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FOLLOWING THE lead of Quentin Tarantino, the defining characteristic of Lock, Stock and Two Smoking Barrels (left), is its resilient morality. The picture is peopled by thugs, both amateur and professional. Young Eddy, who comes unstuck in a high-stakes card game, falls into the former category; but Hatchet Harry, to whom he owes pounds 500,000, is a pro.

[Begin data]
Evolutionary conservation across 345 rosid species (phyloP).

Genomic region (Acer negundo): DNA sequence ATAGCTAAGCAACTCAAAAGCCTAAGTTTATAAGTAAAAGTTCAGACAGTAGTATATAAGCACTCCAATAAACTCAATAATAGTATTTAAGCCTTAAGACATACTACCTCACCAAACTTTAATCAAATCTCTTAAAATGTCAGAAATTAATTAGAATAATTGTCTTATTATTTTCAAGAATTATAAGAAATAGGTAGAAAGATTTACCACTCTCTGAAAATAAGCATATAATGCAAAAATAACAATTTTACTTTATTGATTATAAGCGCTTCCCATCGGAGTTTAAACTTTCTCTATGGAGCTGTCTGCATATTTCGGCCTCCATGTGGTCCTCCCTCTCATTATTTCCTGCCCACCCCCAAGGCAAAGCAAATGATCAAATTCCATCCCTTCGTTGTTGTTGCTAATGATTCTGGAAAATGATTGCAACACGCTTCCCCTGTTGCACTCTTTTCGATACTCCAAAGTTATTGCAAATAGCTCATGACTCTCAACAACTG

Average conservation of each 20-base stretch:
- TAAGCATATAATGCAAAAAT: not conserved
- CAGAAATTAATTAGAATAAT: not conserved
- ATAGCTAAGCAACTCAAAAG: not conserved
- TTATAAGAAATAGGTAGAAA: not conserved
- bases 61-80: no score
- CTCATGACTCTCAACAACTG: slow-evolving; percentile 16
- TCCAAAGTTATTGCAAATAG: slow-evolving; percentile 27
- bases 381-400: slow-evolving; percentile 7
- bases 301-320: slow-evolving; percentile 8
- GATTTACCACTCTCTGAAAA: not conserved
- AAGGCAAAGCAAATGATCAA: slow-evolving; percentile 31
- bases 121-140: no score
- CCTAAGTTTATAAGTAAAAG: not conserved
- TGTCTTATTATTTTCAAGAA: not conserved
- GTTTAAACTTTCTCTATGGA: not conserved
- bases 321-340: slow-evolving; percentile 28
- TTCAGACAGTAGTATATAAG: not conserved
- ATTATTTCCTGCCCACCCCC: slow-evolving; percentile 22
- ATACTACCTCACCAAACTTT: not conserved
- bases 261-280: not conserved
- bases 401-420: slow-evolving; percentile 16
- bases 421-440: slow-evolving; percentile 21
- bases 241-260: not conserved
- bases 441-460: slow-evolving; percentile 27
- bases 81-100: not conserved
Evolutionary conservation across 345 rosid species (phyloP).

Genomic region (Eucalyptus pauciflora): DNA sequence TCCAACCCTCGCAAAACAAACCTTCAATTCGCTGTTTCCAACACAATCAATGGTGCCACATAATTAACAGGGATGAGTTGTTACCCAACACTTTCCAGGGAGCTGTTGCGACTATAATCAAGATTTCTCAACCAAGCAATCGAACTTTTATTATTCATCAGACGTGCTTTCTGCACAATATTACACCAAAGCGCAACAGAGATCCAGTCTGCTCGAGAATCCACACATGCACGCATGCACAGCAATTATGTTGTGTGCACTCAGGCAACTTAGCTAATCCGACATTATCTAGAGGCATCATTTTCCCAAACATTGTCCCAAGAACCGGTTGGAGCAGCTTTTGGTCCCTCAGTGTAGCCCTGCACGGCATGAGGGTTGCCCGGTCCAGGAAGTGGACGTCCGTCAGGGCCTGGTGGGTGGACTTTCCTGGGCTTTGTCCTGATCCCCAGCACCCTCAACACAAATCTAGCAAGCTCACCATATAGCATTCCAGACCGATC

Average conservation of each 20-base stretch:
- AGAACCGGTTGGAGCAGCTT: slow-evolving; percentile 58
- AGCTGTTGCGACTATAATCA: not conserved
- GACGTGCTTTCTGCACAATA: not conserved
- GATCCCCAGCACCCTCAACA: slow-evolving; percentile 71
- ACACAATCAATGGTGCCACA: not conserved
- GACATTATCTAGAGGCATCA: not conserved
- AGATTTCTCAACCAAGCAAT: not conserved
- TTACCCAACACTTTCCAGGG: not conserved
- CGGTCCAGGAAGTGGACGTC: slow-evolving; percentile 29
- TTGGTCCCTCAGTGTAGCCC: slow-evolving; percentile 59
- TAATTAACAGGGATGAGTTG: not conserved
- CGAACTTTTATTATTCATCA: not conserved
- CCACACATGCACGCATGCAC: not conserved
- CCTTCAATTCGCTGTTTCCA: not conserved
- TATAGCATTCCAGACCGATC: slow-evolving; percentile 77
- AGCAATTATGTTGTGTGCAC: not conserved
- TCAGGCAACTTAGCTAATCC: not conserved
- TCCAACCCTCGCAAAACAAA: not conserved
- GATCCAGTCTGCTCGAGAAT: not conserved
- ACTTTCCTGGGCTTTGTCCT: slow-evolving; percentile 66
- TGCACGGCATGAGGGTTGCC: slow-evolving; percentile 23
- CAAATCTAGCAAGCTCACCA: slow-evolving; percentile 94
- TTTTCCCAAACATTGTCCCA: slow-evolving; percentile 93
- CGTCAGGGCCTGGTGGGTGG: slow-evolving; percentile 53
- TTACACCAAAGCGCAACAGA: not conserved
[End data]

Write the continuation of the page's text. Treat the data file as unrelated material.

On release

Bruno Dumont's brilliant debut feature, La Vie du Jesus, suggests Los Olivados on downers. In a desolate, lifeless town in northern France, a group of twentysomething friends rattle around on their motorbikes, occasionally venting racist anger against some local Arabs. The film's main focus is Freddy (David Douche), an epileptic boy whose gentle, but occasionally fraught, relationship with his girlfriend provides the picture with the closest thing it has to dramatic momentum. The performances by a cast of non-professionals are impressively raw, but it's Dumont's attentive, compassionate approach which makes the film special.

On release